Multi-touch trackpad. For me, that was the most interesting aspect of the just-announced-days-ago Apple Macbook Air. Unlike normal trackpads, a multi-touch trackpad also accepts input from two or more fingers. Before, you could only point, now you can pinch, swipe and turn; any gesture that requires more than one digit (or person).
This bodes well for future computer interfaces. Since the advent of the mouse, we’ve come to rely on it for nearly all computer related input; I couldn’t imagine a current computer without a mouse. In time, I’m sure, we’ll feel the same way about gestures. Not only multi-touch gestures, but all sorts of gestures: shaking, swiping, pinching, throwing, tapping, pointing, waving, drawing. We’re already seeing this expand to consoles and telephones; the more devices, the better. Gestures make things easy and fast and helps prevent RSI.
We won’t see distant future “Minority Report”-type gestures. If you really think about it, there’s a distinct lack of precision and tactile feedback associated with waving your hands in the air like Tom Cruise; a surface—rough, smooth or bumpy—has to be involved. Touch screens, trackpads, digitizers, even bump-mapped touch screens.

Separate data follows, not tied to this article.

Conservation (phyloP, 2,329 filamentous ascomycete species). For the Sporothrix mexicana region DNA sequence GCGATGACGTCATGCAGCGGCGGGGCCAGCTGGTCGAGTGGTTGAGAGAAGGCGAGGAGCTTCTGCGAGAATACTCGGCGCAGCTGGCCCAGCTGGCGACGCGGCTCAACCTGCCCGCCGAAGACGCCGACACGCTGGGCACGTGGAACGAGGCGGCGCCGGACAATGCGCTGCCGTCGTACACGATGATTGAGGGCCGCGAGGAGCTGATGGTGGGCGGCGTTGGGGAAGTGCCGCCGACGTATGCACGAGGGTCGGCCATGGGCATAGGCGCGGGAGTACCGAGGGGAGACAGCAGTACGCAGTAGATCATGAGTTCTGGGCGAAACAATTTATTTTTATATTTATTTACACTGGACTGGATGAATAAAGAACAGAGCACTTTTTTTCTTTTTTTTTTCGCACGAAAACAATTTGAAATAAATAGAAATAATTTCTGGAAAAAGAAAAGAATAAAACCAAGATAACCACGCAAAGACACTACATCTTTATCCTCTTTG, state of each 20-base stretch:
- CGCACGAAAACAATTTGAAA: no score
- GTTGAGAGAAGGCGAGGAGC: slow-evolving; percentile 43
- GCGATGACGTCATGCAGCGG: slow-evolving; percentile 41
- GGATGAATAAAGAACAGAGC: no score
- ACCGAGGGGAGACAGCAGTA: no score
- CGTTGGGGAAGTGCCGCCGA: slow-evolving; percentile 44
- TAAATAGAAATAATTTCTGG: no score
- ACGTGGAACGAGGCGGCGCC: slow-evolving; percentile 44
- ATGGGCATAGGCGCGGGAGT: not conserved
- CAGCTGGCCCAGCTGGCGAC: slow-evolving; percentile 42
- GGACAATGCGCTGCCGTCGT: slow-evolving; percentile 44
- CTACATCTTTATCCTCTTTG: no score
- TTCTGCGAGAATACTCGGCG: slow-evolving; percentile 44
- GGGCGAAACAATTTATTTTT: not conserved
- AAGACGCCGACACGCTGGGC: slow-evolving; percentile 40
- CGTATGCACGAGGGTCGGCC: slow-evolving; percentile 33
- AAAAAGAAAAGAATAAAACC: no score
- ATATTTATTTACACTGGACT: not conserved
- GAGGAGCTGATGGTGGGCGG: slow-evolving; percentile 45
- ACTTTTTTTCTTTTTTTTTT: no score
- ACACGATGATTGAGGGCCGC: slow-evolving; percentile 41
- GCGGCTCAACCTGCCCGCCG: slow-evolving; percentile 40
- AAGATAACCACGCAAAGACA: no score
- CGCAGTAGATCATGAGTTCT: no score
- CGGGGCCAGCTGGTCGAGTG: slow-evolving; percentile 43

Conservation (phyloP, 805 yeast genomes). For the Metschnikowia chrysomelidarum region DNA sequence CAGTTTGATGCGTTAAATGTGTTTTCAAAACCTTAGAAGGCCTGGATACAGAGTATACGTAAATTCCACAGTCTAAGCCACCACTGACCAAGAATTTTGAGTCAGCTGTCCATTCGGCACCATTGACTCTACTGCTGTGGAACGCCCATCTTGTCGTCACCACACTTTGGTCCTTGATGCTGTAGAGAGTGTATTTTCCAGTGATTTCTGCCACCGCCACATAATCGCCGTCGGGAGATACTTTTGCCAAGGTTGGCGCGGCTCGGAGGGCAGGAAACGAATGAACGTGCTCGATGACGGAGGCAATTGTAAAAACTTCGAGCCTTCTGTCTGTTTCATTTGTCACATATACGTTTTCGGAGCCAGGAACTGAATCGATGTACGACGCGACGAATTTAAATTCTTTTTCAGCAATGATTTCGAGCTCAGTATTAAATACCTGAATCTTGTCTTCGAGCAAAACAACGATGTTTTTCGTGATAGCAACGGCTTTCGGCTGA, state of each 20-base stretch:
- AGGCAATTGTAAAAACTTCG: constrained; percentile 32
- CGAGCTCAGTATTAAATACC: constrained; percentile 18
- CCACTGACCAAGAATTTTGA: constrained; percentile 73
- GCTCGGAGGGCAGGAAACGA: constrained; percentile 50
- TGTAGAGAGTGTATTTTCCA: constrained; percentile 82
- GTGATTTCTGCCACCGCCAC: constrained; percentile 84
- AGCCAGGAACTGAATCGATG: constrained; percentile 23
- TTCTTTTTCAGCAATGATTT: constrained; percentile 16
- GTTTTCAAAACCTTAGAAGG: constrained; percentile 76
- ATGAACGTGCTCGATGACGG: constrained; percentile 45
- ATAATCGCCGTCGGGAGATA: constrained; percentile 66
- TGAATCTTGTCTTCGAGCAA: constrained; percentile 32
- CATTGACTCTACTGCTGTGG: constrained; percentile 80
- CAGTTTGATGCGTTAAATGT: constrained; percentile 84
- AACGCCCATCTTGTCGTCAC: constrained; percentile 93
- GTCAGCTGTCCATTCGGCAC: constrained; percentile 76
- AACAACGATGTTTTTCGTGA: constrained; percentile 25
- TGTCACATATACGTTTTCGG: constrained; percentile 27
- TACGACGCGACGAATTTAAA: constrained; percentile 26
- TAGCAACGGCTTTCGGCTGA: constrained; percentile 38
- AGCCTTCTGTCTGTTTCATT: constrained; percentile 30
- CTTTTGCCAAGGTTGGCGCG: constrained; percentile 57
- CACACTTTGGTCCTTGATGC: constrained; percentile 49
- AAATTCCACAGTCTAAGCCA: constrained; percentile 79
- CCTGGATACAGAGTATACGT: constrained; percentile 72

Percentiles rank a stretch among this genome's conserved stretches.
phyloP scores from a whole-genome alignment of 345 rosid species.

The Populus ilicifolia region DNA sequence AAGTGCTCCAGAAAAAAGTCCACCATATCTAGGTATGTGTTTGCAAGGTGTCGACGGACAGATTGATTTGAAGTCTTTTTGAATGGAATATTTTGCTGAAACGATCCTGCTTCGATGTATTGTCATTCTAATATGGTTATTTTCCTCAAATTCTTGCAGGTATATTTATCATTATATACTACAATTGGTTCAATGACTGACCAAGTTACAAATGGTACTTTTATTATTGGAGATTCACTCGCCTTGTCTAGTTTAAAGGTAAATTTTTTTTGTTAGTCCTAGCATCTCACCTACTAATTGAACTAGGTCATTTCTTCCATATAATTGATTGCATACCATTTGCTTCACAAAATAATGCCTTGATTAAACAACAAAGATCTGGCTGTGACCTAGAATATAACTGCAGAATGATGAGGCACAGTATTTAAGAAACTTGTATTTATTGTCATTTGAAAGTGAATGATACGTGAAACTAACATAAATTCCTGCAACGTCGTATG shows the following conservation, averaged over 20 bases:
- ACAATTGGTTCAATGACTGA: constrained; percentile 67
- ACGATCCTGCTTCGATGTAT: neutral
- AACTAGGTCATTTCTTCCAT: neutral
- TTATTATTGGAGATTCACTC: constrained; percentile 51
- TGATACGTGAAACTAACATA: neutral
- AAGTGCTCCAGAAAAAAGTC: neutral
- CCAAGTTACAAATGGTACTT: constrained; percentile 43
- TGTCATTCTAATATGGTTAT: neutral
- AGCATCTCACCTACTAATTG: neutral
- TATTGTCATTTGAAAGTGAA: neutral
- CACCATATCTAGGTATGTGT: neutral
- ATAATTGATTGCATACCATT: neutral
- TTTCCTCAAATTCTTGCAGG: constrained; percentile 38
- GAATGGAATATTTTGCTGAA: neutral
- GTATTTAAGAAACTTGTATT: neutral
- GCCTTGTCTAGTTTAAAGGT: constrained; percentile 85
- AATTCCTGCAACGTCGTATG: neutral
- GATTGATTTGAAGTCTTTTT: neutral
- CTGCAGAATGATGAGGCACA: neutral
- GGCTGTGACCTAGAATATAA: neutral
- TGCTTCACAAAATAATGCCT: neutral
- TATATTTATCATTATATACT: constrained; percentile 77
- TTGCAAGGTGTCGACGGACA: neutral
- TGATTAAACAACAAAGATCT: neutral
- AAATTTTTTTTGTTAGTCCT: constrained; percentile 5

I’m using mouse gestures on my computer today, so much that I’d feel crippled, had I not access to them. StrokeIt (love that name) provides me with simple mouse gestures: holding the right mouse button and dragging diagonally towards the left corner minimizes a window. Holding the right mouse button and scrolling cycles through open apps. Holding the right mouse button and drawing an
L closes an app or a window. It’s all much faster than pointing at tiny buttons or reaching for the keyboard.
The new Macbook now has access to multi-touch gestures. Mac interface guru Gruber writes:
To take advantage of this [multi-touch trackpad], apps need to handle new event notifications. Something more or less like “the user is pinching at these coordinates”. No existing apps other than Apple’s handle these events yet.
That’s only partially true. In this case—like it is with Wacom tablets—a memory resident driver could do most of the work. An application, whether it be iPhoto, iTunes or Adobe Photoshop only needs signals to function:
zoom in or
go back. He’s right that for gradual, smooth zooms and rotations, applications need to know how to deal with the input. But there’s no reason a memory resident driver shouldn’t be able to round up
rotate 35.1 degrees to simply
rotate clockwise one step: that’s just an emulated keyboard shortcut signal. Most multi-touch gestures—given a good driver—could benefit people today.